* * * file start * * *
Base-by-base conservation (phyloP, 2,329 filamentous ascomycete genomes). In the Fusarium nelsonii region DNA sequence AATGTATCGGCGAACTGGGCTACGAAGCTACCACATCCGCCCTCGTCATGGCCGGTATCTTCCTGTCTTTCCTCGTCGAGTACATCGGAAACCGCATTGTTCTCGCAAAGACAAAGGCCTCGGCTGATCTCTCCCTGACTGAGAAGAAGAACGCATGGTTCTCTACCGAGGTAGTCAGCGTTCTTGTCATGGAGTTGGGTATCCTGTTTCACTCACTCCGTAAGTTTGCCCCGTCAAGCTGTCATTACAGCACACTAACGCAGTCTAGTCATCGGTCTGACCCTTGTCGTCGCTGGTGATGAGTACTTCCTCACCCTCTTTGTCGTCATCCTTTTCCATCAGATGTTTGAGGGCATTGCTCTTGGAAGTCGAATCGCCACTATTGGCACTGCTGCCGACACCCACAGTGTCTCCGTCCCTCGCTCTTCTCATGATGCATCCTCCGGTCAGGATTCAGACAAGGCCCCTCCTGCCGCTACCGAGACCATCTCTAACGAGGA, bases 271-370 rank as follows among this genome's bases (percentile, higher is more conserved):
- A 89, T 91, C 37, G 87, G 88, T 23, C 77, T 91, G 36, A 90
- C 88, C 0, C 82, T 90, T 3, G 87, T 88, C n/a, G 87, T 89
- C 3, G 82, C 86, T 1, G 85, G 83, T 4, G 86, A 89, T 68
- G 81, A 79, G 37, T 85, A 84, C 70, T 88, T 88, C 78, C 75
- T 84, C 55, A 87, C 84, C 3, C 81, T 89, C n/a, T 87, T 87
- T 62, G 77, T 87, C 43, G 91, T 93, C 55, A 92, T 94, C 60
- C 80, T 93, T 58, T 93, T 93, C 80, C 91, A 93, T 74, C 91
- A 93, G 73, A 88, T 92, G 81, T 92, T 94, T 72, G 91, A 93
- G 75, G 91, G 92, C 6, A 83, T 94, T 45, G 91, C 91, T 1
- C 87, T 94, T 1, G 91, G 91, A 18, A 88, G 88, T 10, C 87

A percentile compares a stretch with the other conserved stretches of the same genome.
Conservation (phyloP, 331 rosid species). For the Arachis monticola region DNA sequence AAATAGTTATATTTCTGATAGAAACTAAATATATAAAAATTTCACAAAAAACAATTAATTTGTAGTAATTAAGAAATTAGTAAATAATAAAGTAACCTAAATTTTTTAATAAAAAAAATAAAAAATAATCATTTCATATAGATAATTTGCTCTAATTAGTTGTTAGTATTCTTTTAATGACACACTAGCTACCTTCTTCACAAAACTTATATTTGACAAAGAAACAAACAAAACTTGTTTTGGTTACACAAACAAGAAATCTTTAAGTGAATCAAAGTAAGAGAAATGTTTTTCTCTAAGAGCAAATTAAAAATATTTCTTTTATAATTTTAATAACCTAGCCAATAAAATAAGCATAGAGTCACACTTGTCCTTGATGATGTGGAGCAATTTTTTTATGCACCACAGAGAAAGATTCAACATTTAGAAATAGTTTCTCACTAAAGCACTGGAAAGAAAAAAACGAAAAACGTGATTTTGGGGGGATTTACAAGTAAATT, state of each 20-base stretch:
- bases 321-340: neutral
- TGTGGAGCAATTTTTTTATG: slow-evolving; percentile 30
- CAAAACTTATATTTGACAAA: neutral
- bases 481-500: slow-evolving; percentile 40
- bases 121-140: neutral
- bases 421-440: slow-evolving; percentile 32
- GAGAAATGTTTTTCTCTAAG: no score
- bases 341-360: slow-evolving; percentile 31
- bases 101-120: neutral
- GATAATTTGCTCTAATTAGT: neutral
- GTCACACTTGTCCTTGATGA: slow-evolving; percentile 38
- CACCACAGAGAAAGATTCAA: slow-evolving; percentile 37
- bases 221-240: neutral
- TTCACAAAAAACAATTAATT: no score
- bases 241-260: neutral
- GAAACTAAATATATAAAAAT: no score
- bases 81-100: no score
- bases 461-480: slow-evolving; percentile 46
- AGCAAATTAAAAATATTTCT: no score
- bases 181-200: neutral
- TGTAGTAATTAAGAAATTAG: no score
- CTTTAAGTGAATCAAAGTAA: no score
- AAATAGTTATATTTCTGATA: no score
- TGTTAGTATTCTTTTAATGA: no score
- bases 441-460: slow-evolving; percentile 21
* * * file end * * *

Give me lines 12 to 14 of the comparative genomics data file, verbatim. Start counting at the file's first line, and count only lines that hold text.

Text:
A percentile compares a stretch with the other conserved stretches of the same genome.
Conservation (phyloP, 331 rosid species). For the Arachis monticola region DNA sequence AAATAGTTATATTTCTGATAGAAACTAAATATATAAAAATTTCACAAAAAACAATTAATTTGTAGTAATTAAGAAATTAGTAAATAATAAAGTAACCTAAATTTTTTAATAAAAAAAATAAAAAATAATCATTTCATATAGATAATTTGCTCTAATTAGTTGTTAGTATTCTTTTAATGACACACTAGCTACCTTCTTCACAAAACTTATATTTGACAAAGAAACAAACAAAACTTGTTTTGGTTACACAAACAAGAAATCTTTAAGTGAATCAAAGTAAGAGAAATGTTTTTCTCTAAGAGCAAATTAAAAATATTTCTTTTATAATTTTAATAACCTAGCCAATAAAATAAGCATAGAGTCACACTTGTCCTTGATGATGTGGAGCAATTTTTTTATGCACCACAGAGAAAGATTCAACATTTAGAAATAGTTTCTCACTAAAGCACTGGAAAGAAAAAAACGAAAAACGTGATTTTGGGGGGATTTACAAGTAAATT, state of each 20-base stretch:
- bases 321-340: neutral